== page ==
Sociality, Hierarchy, Health: Comparative Biodemography is a collection of papers that examine cross-species comparisons of social environments with a focus on social behaviors along with social hierarchies and connections, to examine their effects on health, longevity, and life histories. This report covers a broad spectrum of nonhuman animals, exploring a variety of measures of position in social hierarchies and social networks, drawing links among these factors to health outcomes and trajectories, and comparing them to those in humans. Sociality, Hierarchy, Health revisits both the theoretical underpinnings of biodemography and the empirical findings that have emerged over the past two decades.
National Research Council. 2014. Sociality, Hierarchy, Health: Comparative Biodemography: A Collection of Papers. Washington, DC: The National Academies Press. https://doi.org/10.17226/18822.
|1 Sociality, Hierarchy, Health: Comparative Biodemography--Maxine Weinstein, Hillard Kaplan, and Meredith A. Lane||1-16|
|2 Alleles, Mortality Schedules, and the Evolutionary Theory of Senescence--Kenneth W. Wachter||17-38|
|3 Genes Revisited: The Biodemography of Social Environmental Variation Through a Functional Genomics Lens--Jenny Tung||39-64|
|4 The Long Reach of History: Intergenerational and Transgenerational Pathways to Plasticity in Human Longevity--Christopher W. Kuzawa and Dan T.A. Eisenberg||65-94|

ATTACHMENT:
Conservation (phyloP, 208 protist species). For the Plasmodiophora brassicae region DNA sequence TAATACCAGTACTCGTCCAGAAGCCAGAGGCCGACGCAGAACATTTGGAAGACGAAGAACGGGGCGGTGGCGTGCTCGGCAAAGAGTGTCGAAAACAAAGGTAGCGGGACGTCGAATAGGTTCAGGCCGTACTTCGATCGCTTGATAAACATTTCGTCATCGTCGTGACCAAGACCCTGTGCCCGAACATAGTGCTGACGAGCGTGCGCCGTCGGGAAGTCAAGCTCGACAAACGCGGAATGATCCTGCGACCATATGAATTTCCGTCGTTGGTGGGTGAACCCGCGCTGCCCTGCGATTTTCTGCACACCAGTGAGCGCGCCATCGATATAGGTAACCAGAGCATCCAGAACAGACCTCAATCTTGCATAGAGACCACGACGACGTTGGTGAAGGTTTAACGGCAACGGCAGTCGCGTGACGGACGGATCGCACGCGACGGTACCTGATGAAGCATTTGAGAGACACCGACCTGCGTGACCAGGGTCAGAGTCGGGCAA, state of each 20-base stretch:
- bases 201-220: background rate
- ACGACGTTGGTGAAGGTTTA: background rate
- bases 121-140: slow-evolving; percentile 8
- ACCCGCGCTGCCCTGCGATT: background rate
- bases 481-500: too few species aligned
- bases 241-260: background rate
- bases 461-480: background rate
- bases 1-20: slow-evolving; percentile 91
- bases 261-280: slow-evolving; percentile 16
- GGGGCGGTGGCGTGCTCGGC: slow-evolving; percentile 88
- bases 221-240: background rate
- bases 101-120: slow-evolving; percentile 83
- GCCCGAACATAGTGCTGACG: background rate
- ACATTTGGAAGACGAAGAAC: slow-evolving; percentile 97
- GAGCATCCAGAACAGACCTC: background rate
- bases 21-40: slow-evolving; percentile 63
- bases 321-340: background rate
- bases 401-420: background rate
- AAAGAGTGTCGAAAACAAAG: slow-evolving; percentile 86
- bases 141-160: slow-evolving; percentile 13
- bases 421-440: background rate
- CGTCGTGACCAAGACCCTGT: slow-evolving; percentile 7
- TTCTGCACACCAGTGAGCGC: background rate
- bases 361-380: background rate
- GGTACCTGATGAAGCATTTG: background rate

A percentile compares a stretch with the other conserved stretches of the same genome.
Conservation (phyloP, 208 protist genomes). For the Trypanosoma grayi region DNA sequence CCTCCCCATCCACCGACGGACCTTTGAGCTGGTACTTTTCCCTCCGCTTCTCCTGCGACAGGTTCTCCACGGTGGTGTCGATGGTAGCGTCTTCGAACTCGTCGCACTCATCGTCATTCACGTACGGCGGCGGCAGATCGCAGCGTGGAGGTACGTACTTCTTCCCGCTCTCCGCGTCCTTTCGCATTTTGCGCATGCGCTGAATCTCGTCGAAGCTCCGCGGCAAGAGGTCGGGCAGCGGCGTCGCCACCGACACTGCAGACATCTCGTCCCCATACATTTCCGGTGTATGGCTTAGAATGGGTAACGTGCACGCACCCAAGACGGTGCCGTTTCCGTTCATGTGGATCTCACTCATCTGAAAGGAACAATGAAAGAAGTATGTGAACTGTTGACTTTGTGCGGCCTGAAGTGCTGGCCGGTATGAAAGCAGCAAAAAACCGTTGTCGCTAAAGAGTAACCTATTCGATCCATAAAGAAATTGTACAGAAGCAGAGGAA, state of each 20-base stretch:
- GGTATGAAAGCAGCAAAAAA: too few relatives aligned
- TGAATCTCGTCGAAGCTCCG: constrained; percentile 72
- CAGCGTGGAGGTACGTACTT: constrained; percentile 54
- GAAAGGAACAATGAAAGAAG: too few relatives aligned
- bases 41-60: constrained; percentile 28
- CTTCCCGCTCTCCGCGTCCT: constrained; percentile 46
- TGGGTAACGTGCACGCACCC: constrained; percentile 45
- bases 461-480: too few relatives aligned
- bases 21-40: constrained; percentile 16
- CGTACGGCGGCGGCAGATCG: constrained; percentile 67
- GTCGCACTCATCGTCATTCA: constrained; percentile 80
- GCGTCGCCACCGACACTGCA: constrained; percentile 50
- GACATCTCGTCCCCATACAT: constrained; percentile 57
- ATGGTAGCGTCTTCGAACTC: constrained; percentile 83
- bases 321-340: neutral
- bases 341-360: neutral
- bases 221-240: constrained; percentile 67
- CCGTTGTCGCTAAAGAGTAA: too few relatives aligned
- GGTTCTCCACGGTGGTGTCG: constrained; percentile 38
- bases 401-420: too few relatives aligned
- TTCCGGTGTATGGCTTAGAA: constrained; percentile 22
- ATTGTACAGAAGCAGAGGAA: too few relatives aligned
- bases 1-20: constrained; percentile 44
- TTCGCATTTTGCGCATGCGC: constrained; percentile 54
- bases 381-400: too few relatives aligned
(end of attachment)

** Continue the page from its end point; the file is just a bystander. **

|5 Genomic and Evolutionary Challenges for Biodemography--Kenneth M. Weiss||95-120|
|6 Evolutionary Perspectives on the Links Between Close Social Bonds, Health, and Fitness--Joan B. Silk||121-144|
|7 Pathways of Survival and Social Structure During Human Transitions from the Darwinian World--Caleb Finch and Burton Singer||145-168|
|8 Social and Economic Underpinnings of Human Biodemography--Paul L. Hooper, Michael Gurven, and Hillard Kaplan||169-196|
|9 Work to Live and Live to Work: Productivity, Transfers, and Psychological Well-Being in Adulthood and Old Age--Jonathan Stieglitz, Adrian V. Jaeggi, Aaron D. Blackwell, Benjamin C. Trumble, Michael Gurven, and Hillard Kaplan||197-222|
|10 Intergenerational Transfers, Social Arrangements, Life Histories, and the Elderly--Ronald Lee||223-246|
|11 Stress and Metabolic Disease--Karen K. Ryan||247-268|
|12 Hierarchy and Connectedness as Determinants of Health and Longevity in Social Insects--Brian Johnson and James R. Carey||269-294|
|13 Biodemography of Ectothermic Tetrapods Provides Insights into the Evolution and Plasticity of Mortality Patterns--David A. W. Miller, Fredric J. Janzen, Gary M. Fellers, Patrick M. Kleeman, and Anne M. Bronikowski||295-314|
|14 A Comparative Perspective on Reproductive Aging, Reproductive Cessation, Post-Reproductive Life, and Social Behavior--Peter T. Ellison and Mary Ann Ottinger||315-338|
|15 The Male-Female Health-Survival Paradox: A Comparative Perspective on Sex Differences in Aging and Mortality--Susan C. Alberts, Elizabeth A. Archie, Laurence R. Gesquiere, Jeanne Altmann, James W. Vaupel, and Kaare Christensen||339-364|
|16 Of Baboons and Men: Social Circumstances, Biology, and the Social Gradient in Health--Michael G. Marmot and Robert Sapolsky||365-388|
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